Small populations in isolated places have problems accessing healthcare. The reasons for this are well-explained. However, Australia has rarely considered a transdisciplinary approach, preferring to stay within the existing professional boundaries of education and practice. As the Australian government continues to relinquish its role as a direct service provider, a true transdisciplinary model is required. This article proposes highly trained, experienced allied health workers fulfil the roles of several professions. Implementation of a transdisciplinary approach to allied health services requires a significant shift in policy, funding, existing service delivery structures, and education and training. However, fewer changes are required in practice. All experienced allied health workers should be able to do a holistic assessment that encompasses physical, mental, emotional, and social wellbeing. Small populations will remain reliant on outreach and visiting services travelling from regional centres because they do not have the population mass to support a range of healthcare professionals or the potential to recruit 0.2 of a speech therapist, 0.3 of a physiotherapist, and 0.5 of a social worker. To change a system reliant on unavailable specialist professionals, a transdisciplinary solution is critical. The approach needed from policy, funding bodies, and service delivery organisations is outlined, but are practitioners up to the challenge?
In this article we explore East Asian students’ lives beyond performance in high-stakes testing regimes. We surveyed 123 P5 students (eleven years old) from one school in a low socioeconomic area of Hong Kong about what they liked doing at school. We linked these questions to others asking what they wished they could do more of, as well as if they felt their teachers and friends showed that they liked them and if they enjoyed school. The results showed that the majority of students reported that they both liked school (83%) and felt liked by their teachers and friends (81.3%). Further, the data showed that if students indicated that they liked an activity “a lot,” this was linked to their perception that their teachers and friends liked them. The top three items that the students wished they could do more of were using computers for learning (59.3%); playing sports (52.8%); and playing in a bigger play area (43.9%). Girls tended to like the school activities more than the boys.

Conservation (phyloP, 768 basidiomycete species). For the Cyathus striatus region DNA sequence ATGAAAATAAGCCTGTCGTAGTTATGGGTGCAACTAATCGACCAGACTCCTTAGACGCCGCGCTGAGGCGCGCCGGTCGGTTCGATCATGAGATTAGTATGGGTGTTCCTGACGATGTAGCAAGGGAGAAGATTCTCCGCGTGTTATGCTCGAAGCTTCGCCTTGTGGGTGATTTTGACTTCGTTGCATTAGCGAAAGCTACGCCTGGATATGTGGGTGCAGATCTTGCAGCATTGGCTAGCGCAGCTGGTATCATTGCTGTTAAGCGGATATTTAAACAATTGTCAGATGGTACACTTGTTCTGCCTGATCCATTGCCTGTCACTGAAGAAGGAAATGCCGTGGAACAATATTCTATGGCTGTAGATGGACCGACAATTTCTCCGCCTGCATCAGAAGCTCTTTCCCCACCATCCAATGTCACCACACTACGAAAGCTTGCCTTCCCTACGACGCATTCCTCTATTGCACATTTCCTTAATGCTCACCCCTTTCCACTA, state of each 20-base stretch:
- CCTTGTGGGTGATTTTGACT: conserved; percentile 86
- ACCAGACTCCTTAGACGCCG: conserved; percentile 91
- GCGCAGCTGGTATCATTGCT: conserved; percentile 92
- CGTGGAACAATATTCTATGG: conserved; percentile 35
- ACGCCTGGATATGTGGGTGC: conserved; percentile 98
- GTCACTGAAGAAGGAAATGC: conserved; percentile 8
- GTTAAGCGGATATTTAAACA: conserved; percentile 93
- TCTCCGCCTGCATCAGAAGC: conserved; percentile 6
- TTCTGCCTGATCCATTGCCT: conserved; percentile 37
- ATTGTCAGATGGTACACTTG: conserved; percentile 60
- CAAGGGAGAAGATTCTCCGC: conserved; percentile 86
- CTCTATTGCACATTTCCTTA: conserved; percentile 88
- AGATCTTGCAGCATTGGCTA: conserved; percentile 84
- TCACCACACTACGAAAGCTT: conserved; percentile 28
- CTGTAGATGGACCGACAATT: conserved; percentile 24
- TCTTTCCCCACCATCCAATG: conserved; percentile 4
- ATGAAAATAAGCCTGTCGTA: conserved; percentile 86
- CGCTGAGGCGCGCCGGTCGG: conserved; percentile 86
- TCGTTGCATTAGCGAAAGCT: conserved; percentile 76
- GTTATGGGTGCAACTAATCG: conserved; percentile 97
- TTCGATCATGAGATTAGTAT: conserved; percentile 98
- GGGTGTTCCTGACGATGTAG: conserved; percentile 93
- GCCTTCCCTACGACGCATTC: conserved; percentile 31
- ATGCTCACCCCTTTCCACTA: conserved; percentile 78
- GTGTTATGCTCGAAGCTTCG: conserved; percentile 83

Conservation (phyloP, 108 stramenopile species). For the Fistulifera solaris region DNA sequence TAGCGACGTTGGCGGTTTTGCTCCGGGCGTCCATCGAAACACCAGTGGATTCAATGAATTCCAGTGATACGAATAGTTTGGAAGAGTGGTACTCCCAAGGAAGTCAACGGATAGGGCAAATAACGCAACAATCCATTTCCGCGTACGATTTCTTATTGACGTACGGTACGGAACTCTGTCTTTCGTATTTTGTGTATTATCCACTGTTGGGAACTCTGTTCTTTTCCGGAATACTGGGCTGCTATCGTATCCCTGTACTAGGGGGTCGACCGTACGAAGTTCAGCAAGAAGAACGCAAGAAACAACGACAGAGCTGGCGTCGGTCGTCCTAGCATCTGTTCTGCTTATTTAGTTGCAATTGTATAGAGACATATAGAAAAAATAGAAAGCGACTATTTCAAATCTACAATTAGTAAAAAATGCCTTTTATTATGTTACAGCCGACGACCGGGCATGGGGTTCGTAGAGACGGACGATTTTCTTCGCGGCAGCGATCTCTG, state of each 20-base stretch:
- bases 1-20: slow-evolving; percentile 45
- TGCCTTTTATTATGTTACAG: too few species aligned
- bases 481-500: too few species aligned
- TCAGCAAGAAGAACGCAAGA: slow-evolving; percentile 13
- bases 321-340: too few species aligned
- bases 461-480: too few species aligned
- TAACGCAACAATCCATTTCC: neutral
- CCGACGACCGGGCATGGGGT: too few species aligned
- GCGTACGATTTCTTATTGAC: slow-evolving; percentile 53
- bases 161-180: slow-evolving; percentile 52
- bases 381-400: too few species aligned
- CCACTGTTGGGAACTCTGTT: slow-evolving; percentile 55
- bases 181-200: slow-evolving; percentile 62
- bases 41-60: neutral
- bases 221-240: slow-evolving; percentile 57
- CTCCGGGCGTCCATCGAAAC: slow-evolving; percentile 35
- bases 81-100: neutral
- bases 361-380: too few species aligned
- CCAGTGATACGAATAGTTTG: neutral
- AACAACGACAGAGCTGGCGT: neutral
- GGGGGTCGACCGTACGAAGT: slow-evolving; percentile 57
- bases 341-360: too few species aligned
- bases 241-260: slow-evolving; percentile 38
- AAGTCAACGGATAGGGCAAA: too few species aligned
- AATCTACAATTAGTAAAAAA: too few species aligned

Existing theories of international relations (IR) have so far been unable to deal with the challenges presented by emerging forms of cyberattack. This article presents a way to integrate the kinds of cyberattack that were seen in the 2016 American presidential election into existing IR theories. Additionally, within the framework of structural realism, it introduces the concept of cyber soft balancing, including but not limited to information warfare, and argues that this will become a permanent feature of great power competition and conflict.